There are four seasons and they come and go like clockwork. Each season brings its own unique texture to our life. With the coming of fall we can expect cooler temperature, falling leaves and the beginning of football.
Because the outside temperature is cooler our lawns begin to shift focus. They no longer work at actively growing, but rather storing up resources for the coming winter. For the individual that mows their own lawn all summer long, fall activities like back-to-school planning can shift attention away from preparations for winter.
I'm sure there are plenty of home owners who have never considered the value of winterizing their mower. If they can head out to the shed next spring and yank the starting cord a few times, slowly letting their push mower wheeze back to life, they may not think it is ever needed. However there are important long-term advantages to making sure a mower is ready to hibernate.
No one wants to worry about lawn mower replacement, but this becomes a real possibility when you don't take the time to care for it properly.
Follow these 11 simple steps to prepare your mower for winter and keep your mower in the best shape possible.
If you have gas left in your mower you should siphon off the excess after the final mowing of the season. Make sure to start the mower and allow any remaining gas to burn off by running the engine until it runs out of fuel. The primary reason to do this is because any gas leading to the carburetor can cause damage to sensitive functions if allowed to sit all winter in the cold air.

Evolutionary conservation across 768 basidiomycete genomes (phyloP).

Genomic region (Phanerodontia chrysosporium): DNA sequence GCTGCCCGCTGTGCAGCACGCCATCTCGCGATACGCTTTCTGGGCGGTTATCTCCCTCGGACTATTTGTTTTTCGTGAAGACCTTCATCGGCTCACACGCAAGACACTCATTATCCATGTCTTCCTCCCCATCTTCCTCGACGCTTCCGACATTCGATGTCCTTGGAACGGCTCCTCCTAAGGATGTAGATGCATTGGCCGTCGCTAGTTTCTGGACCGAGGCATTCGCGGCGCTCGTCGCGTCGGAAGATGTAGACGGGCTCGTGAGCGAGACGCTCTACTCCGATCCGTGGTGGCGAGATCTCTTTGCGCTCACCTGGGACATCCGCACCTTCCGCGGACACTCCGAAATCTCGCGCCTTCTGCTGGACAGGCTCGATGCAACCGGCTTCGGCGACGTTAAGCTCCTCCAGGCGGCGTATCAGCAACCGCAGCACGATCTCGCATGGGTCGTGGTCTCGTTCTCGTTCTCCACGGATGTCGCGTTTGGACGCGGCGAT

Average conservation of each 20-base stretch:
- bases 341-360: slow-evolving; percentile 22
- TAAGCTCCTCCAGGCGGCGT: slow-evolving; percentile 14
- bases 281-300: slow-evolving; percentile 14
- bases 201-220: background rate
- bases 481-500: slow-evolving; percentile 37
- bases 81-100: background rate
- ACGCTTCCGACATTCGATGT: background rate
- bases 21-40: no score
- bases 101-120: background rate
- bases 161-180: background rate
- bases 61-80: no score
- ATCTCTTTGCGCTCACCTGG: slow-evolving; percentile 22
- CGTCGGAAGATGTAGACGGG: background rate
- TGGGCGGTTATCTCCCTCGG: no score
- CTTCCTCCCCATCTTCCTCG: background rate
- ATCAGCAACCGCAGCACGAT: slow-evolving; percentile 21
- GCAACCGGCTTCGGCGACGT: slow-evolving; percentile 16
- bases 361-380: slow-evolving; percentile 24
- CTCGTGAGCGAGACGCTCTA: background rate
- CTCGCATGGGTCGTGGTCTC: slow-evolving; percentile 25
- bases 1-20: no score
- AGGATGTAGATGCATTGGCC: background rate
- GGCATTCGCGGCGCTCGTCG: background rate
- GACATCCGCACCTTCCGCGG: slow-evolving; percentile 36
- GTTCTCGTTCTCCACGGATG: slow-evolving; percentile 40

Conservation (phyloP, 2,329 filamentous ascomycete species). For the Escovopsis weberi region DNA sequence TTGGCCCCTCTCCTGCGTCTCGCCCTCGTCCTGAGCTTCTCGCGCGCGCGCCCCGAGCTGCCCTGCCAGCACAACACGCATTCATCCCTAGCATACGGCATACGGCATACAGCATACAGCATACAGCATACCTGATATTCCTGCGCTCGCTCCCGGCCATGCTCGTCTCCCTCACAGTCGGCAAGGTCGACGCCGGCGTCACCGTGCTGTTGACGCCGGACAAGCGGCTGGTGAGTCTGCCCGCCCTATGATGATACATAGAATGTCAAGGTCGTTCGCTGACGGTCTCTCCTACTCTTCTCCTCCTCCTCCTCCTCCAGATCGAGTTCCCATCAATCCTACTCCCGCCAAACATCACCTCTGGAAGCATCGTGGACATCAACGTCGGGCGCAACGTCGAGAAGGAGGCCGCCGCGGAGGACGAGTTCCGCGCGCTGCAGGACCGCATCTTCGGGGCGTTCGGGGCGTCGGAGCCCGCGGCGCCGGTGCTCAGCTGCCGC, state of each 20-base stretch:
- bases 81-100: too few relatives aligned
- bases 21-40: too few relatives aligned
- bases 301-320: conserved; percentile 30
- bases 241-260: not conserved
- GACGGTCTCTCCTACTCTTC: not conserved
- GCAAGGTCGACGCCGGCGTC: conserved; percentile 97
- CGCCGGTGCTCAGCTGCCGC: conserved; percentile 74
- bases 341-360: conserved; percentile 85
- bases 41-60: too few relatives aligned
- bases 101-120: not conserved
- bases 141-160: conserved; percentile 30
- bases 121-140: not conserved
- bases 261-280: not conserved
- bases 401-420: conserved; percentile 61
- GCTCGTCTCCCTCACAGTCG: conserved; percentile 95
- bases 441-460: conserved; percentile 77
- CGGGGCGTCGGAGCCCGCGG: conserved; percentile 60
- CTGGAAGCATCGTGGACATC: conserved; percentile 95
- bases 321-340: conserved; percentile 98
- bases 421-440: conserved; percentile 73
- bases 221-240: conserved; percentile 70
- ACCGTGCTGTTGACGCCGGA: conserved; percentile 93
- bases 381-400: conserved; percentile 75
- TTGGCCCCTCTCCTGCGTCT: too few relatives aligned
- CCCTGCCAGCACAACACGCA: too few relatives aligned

Drain and dispose of oils used in the operation of the mower. You will want fresh oil in the mower come spring so the machine runs more efficiently. Follow local guidelines in the disposal of the fluid.
Remove and dispose of air filter. Most are made of paper and could stand an annual replacement (more often in some cases).
Turn mower on its side and remove blade using protective gear (gloves and goggles are great ideas).
Remove grass clippings and any vegetation buildup found in the undercarriage. Use a steel brush to clean any difficult areas. You want the lawn mower blade to spin freely. A clean mower underbelly also creates a better vacuum allowing more grass to make its way into your bag in the spring leaving your lawn looking great.
Place the blade back on the mower. Ideally, it is best to sharpen the blade before putting it back on for storage. A dull blade can cause grass to be damaged in spring. If you don't do this, make sure to make a note to sharpen the blade before that first spring mow.
Turn mower upright.
Replace oil and air filter according to owner's manual.
Remove and clean spark plug according to owner's manual.
Clean any debris away from the base of the mower.
Enjoy your winter.
By following these steps you can extend the time between when you purchased your lawn mower and when it needs its first replacement or repair. You will also reduce the time you need to get your mower ready for work in the spring.
While there are some individuals who are able to buy a new mower on a regular basis there are others who prefer to use the same mower they have had for several years. They can do this by taking exceptional care of the mower and thinking ahead when it comes to maintenance.
~Ben Anton, 2009Winterizing your Lawn Mower